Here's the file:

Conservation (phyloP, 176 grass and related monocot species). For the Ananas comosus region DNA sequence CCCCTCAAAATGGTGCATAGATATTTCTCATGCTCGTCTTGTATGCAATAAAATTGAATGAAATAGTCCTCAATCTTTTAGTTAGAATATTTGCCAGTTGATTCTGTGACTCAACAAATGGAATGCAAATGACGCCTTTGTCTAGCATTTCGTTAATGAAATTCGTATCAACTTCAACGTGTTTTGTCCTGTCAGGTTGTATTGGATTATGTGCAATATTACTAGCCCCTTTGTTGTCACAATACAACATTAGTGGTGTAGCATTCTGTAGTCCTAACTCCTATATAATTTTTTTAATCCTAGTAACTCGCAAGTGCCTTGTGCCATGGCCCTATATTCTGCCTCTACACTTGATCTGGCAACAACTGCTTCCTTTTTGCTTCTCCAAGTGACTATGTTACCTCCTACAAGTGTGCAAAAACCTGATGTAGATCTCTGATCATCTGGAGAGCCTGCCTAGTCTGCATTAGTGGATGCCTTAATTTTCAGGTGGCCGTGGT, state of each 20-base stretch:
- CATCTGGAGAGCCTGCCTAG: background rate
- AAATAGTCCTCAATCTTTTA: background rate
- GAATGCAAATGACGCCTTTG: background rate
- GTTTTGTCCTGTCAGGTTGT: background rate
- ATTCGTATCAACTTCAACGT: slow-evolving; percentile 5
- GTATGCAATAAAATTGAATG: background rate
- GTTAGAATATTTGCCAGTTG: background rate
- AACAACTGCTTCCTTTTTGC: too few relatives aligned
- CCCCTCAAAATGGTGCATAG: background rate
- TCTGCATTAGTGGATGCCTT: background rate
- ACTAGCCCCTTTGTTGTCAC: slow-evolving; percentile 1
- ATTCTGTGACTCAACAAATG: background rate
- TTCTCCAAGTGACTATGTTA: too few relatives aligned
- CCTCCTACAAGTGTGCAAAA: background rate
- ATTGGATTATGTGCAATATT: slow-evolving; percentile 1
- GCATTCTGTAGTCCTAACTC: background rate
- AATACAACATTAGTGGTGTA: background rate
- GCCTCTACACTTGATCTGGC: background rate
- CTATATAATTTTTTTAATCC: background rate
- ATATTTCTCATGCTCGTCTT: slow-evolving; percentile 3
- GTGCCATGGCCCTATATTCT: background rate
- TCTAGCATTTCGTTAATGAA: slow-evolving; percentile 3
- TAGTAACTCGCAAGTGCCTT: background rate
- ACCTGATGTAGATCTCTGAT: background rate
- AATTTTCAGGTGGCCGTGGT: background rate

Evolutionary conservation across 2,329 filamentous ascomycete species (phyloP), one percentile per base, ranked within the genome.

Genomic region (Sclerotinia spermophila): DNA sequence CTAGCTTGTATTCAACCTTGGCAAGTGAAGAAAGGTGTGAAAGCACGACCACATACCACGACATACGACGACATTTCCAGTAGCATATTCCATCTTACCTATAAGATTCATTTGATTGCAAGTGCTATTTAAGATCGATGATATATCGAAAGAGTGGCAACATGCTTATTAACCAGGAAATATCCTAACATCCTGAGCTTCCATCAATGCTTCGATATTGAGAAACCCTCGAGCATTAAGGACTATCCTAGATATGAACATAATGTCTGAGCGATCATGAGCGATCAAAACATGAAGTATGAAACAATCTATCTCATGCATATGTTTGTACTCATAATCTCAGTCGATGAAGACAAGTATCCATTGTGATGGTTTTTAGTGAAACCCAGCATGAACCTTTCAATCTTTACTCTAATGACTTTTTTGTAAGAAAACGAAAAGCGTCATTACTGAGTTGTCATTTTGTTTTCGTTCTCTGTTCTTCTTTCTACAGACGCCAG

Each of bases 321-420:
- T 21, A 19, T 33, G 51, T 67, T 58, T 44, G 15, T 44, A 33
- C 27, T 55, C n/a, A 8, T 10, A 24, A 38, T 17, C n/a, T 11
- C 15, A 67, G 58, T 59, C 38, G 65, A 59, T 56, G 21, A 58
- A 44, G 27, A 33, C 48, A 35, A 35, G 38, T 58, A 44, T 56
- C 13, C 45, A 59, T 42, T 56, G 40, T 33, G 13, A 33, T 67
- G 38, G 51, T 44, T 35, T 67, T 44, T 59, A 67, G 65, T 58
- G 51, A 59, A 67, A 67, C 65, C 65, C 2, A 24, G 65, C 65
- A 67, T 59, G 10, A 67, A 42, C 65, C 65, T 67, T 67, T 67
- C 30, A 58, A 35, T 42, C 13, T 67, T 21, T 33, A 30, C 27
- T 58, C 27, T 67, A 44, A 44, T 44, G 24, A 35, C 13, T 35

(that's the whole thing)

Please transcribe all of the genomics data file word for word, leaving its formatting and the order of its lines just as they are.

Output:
Conservation (phyloP, 176 grass and related monocot species). For the Ananas comosus region DNA sequence CCCCTCAAAATGGTGCATAGATATTTCTCATGCTCGTCTTGTATGCAATAAAATTGAATGAAATAGTCCTCAATCTTTTAGTTAGAATATTTGCCAGTTGATTCTGTGACTCAACAAATGGAATGCAAATGACGCCTTTGTCTAGCATTTCGTTAATGAAATTCGTATCAACTTCAACGTGTTTTGTCCTGTCAGGTTGTATTGGATTATGTGCAATATTACTAGCCCCTTTGTTGTCACAATACAACATTAGTGGTGTAGCATTCTGTAGTCCTAACTCCTATATAATTTTTTTAATCCTAGTAACTCGCAAGTGCCTTGTGCCATGGCCCTATATTCTGCCTCTACACTTGATCTGGCAACAACTGCTTCCTTTTTGCTTCTCCAAGTGACTATGTTACCTCCTACAAGTGTGCAAAAACCTGATGTAGATCTCTGATCATCTGGAGAGCCTGCCTAGTCTGCATTAGTGGATGCCTTAATTTTCAGGTGGCCGTGGT, state of each 20-base stretch:
- CATCTGGAGAGCCTGCCTAG: background rate
- AAATAGTCCTCAATCTTTTA: background rate
- GAATGCAAATGACGCCTTTG: background rate
- GTTTTGTCCTGTCAGGTTGT: background rate
- ATTCGTATCAACTTCAACGT: slow-evolving; percentile 5
- GTATGCAATAAAATTGAATG: background rate
- GTTAGAATATTTGCCAGTTG: background rate
- AACAACTGCTTCCTTTTTGC: too few relatives aligned
- CCCCTCAAAATGGTGCATAG: background rate
- TCTGCATTAGTGGATGCCTT: background rate
- ACTAGCCCCTTTGTTGTCAC: slow-evolving; percentile 1
- ATTCTGTGACTCAACAAATG: background rate
- TTCTCCAAGTGACTATGTTA: too few relatives aligned
- CCTCCTACAAGTGTGCAAAA: background rate
- ATTGGATTATGTGCAATATT: slow-evolving; percentile 1
- GCATTCTGTAGTCCTAACTC: background rate
- AATACAACATTAGTGGTGTA: background rate
- GCCTCTACACTTGATCTGGC: background rate
- CTATATAATTTTTTTAATCC: background rate
- ATATTTCTCATGCTCGTCTT: slow-evolving; percentile 3
- GTGCCATGGCCCTATATTCT: background rate
- TCTAGCATTTCGTTAATGAA: slow-evolving; percentile 3
- TAGTAACTCGCAAGTGCCTT: background rate
- ACCTGATGTAGATCTCTGAT: background rate
- AATTTTCAGGTGGCCGTGGT: background rate

Evolutionary conservation across 2,329 filamentous ascomycete species (phyloP), one percentile per base, ranked within the genome.

Genomic region (Sclerotinia spermophila): DNA sequence CTAGCTTGTATTCAACCTTGGCAAGTGAAGAAAGGTGTGAAAGCACGACCACATACCACGACATACGACGACATTTCCAGTAGCATATTCCATCTTACCTATAAGATTCATTTGATTGCAAGTGCTATTTAAGATCGATGATATATCGAAAGAGTGGCAACATGCTTATTAACCAGGAAATATCCTAACATCCTGAGCTTCCATCAATGCTTCGATATTGAGAAACCCTCGAGCATTAAGGACTATCCTAGATATGAACATAATGTCTGAGCGATCATGAGCGATCAAAACATGAAGTATGAAACAATCTATCTCATGCATATGTTTGTACTCATAATCTCAGTCGATGAAGACAAGTATCCATTGTGATGGTTTTTAGTGAAACCCAGCATGAACCTTTCAATCTTTACTCTAATGACTTTTTTGTAAGAAAACGAAAAGCGTCATTACTGAGTTGTCATTTTGTTTTCGTTCTCTGTTCTTCTTTCTACAGACGCCAG

Each of bases 321-420:
- T 21, A 19, T 33, G 51, T 67, T 58, T 44, G 15, T 44, A 33
- C 27, T 55, C n/a, A 8, T 10, A 24, A 38, T 17, C n/a, T 11
- C 15, A 67, G 58, T 59, C 38, G 65, A 59, T 56, G 21, A 58
- A 44, G 27, A 33, C 48, A 35, A 35, G 38, T 58, A 44, T 56
- C 13, C 45, A 59, T 42, T 56, G 40, T 33, G 13, A 33, T 67
- G 38, G 51, T 44, T 35, T 67, T 44, T 59, A 67, G 65, T 58
- G 51, A 59, A 67, A 67, C 65, C 65, C 2, A 24, G 65, C 65
- A 67, T 59, G 10, A 67, A 42, C 65, C 65, T 67, T 67, T 67
- C 30, A 58, A 35, T 42, C 13, T 67, T 21, T 33, A 30, C 27
- T 58, C 27, T 67, A 44, A 44, T 44, G 24, A 35, C 13, T 35